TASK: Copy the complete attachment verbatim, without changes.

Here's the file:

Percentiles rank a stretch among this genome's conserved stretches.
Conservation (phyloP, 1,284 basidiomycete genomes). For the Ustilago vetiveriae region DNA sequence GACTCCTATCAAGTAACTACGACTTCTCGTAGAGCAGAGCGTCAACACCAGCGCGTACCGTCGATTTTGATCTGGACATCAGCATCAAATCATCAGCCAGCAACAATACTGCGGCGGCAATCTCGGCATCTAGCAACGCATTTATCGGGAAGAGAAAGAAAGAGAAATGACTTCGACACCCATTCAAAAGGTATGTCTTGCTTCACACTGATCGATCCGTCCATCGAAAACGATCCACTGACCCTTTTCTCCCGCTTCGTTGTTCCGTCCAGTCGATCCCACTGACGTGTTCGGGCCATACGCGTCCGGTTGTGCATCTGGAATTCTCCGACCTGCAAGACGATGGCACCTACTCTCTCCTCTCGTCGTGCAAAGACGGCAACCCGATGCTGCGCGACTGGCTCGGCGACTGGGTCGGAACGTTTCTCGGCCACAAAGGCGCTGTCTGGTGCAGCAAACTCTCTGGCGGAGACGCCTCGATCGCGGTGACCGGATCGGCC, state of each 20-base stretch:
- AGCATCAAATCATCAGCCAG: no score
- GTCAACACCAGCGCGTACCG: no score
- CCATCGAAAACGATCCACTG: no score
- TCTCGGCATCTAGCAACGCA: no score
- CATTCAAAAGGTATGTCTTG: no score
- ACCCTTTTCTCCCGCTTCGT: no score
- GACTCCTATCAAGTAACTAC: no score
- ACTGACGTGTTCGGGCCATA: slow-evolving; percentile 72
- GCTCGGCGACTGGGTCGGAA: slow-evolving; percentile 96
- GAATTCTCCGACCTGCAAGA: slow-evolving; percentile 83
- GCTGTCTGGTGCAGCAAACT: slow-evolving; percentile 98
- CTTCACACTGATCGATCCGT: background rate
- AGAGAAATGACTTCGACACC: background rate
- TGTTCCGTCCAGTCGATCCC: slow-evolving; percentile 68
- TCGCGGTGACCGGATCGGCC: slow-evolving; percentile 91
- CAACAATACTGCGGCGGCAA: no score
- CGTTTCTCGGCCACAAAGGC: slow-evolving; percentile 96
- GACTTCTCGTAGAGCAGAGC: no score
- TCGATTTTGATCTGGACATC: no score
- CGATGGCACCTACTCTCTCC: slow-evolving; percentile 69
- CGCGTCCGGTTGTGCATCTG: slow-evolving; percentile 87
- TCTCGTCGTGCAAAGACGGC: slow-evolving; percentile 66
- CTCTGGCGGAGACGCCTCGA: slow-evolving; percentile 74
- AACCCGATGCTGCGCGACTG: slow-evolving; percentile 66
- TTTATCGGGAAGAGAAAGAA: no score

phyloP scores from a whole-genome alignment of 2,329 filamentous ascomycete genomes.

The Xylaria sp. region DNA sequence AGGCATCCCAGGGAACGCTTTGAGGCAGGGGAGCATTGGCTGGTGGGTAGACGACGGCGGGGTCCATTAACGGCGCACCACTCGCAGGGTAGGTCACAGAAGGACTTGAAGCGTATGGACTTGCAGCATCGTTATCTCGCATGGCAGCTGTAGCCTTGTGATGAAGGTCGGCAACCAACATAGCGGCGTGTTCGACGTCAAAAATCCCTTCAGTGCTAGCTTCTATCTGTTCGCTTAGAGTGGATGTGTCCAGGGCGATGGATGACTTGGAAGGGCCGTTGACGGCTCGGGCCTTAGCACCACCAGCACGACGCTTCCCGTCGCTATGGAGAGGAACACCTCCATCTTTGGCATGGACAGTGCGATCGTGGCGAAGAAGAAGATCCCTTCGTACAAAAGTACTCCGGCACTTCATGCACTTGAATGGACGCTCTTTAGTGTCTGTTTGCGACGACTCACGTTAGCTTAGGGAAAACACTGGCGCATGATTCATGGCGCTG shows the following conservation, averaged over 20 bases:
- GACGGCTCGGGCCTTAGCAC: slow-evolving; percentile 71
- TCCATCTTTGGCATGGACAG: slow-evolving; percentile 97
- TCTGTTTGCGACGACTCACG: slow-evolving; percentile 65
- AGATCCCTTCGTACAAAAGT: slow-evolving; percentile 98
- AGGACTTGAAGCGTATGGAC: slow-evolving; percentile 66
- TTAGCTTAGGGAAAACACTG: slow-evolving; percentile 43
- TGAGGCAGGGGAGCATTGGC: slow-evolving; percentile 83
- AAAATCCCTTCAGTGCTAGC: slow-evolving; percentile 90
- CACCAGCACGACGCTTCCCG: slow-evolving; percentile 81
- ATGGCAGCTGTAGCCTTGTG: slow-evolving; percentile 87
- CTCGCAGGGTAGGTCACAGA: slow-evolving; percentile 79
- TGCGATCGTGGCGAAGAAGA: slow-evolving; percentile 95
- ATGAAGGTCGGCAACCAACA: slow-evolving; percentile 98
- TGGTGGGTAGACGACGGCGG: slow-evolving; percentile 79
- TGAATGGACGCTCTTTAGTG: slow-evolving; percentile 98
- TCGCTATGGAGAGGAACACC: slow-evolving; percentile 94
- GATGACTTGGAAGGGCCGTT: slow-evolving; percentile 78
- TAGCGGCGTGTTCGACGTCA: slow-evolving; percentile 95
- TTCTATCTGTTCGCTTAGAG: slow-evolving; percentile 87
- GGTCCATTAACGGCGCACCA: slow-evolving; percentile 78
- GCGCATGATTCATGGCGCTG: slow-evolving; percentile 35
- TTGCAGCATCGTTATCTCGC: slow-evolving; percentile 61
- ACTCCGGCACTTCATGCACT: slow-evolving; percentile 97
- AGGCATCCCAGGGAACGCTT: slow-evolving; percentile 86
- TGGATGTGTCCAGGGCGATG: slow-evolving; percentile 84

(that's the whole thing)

Percentiles rank a stretch among this genome's conserved stretches.
Conservation (phyloP, 1,284 basidiomycete genomes). For the Ustilago vetiveriae region DNA sequence GACTCCTATCAAGTAACTACGACTTCTCGTAGAGCAGAGCGTCAACACCAGCGCGTACCGTCGATTTTGATCTGGACATCAGCATCAAATCATCAGCCAGCAACAATACTGCGGCGGCAATCTCGGCATCTAGCAACGCATTTATCGGGAAGAGAAAGAAAGAGAAATGACTTCGACACCCATTCAAAAGGTATGTCTTGCTTCACACTGATCGATCCGTCCATCGAAAACGATCCACTGACCCTTTTCTCCCGCTTCGTTGTTCCGTCCAGTCGATCCCACTGACGTGTTCGGGCCATACGCGTCCGGTTGTGCATCTGGAATTCTCCGACCTGCAAGACGATGGCACCTACTCTCTCCTCTCGTCGTGCAAAGACGGCAACCCGATGCTGCGCGACTGGCTCGGCGACTGGGTCGGAACGTTTCTCGGCCACAAAGGCGCTGTCTGGTGCAGCAAACTCTCTGGCGGAGACGCCTCGATCGCGGTGACCGGATCGGCC, state of each 20-base stretch:
- AGCATCAAATCATCAGCCAG: no score
- GTCAACACCAGCGCGTACCG: no score
- CCATCGAAAACGATCCACTG: no score
- TCTCGGCATCTAGCAACGCA: no score
- CATTCAAAAGGTATGTCTTG: no score
- ACCCTTTTCTCCCGCTTCGT: no score
- GACTCCTATCAAGTAACTAC: no score
- ACTGACGTGTTCGGGCCATA: slow-evolving; percentile 72
- GCTCGGCGACTGGGTCGGAA: slow-evolving; percentile 96
- GAATTCTCCGACCTGCAAGA: slow-evolving; percentile 83
- GCTGTCTGGTGCAGCAAACT: slow-evolving; percentile 98
- CTTCACACTGATCGATCCGT: background rate
- AGAGAAATGACTTCGACACC: background rate
- TGTTCCGTCCAGTCGATCCC: slow-evolving; percentile 68
- TCGCGGTGACCGGATCGGCC: slow-evolving; percentile 91
- CAACAATACTGCGGCGGCAA: no score
- CGTTTCTCGGCCACAAAGGC: slow-evolving; percentile 96
- GACTTCTCGTAGAGCAGAGC: no score
- TCGATTTTGATCTGGACATC: no score
- CGATGGCACCTACTCTCTCC: slow-evolving; percentile 69
- CGCGTCCGGTTGTGCATCTG: slow-evolving; percentile 87
- TCTCGTCGTGCAAAGACGGC: slow-evolving; percentile 66
- CTCTGGCGGAGACGCCTCGA: slow-evolving; percentile 74
- AACCCGATGCTGCGCGACTG: slow-evolving; percentile 66
- TTTATCGGGAAGAGAAAGAA: no score

phyloP scores from a whole-genome alignment of 2,329 filamentous ascomycete genomes.

The Xylaria sp. region DNA sequence AGGCATCCCAGGGAACGCTTTGAGGCAGGGGAGCATTGGCTGGTGGGTAGACGACGGCGGGGTCCATTAACGGCGCACCACTCGCAGGGTAGGTCACAGAAGGACTTGAAGCGTATGGACTTGCAGCATCGTTATCTCGCATGGCAGCTGTAGCCTTGTGATGAAGGTCGGCAACCAACATAGCGGCGTGTTCGACGTCAAAAATCCCTTCAGTGCTAGCTTCTATCTGTTCGCTTAGAGTGGATGTGTCCAGGGCGATGGATGACTTGGAAGGGCCGTTGACGGCTCGGGCCTTAGCACCACCAGCACGACGCTTCCCGTCGCTATGGAGAGGAACACCTCCATCTTTGGCATGGACAGTGCGATCGTGGCGAAGAAGAAGATCCCTTCGTACAAAAGTACTCCGGCACTTCATGCACTTGAATGGACGCTCTTTAGTGTCTGTTTGCGACGACTCACGTTAGCTTAGGGAAAACACTGGCGCATGATTCATGGCGCTG shows the following conservation, averaged over 20 bases:
- GACGGCTCGGGCCTTAGCAC: slow-evolving; percentile 71
- TCCATCTTTGGCATGGACAG: slow-evolving; percentile 97
- TCTGTTTGCGACGACTCACG: slow-evolving; percentile 65
- AGATCCCTTCGTACAAAAGT: slow-evolving; percentile 98
- AGGACTTGAAGCGTATGGAC: slow-evolving; percentile 66
- TTAGCTTAGGGAAAACACTG: slow-evolving; percentile 43
- TGAGGCAGGGGAGCATTGGC: slow-evolving; percentile 83
- AAAATCCCTTCAGTGCTAGC: slow-evolving; percentile 90
- CACCAGCACGACGCTTCCCG: slow-evolving; percentile 81
- ATGGCAGCTGTAGCCTTGTG: slow-evolving; percentile 87
- CTCGCAGGGTAGGTCACAGA: slow-evolving; percentile 79
- TGCGATCGTGGCGAAGAAGA: slow-evolving; percentile 95
- ATGAAGGTCGGCAACCAACA: slow-evolving; percentile 98
- TGGTGGGTAGACGACGGCGG: slow-evolving; percentile 79
- TGAATGGACGCTCTTTAGTG: slow-evolving; percentile 98
- TCGCTATGGAGAGGAACACC: slow-evolving; percentile 94
- GATGACTTGGAAGGGCCGTT: slow-evolving; percentile 78
- TAGCGGCGTGTTCGACGTCA: slow-evolving; percentile 95
- TTCTATCTGTTCGCTTAGAG: slow-evolving; percentile 87
- GGTCCATTAACGGCGCACCA: slow-evolving; percentile 78
- GCGCATGATTCATGGCGCTG: slow-evolving; percentile 35
- TTGCAGCATCGTTATCTCGC: slow-evolving; percentile 61
- ACTCCGGCACTTCATGCACT: slow-evolving; percentile 97
- AGGCATCCCAGGGAACGCTT: slow-evolving; percentile 86
- TGGATGTGTCCAGGGCGATG: slow-evolving; percentile 84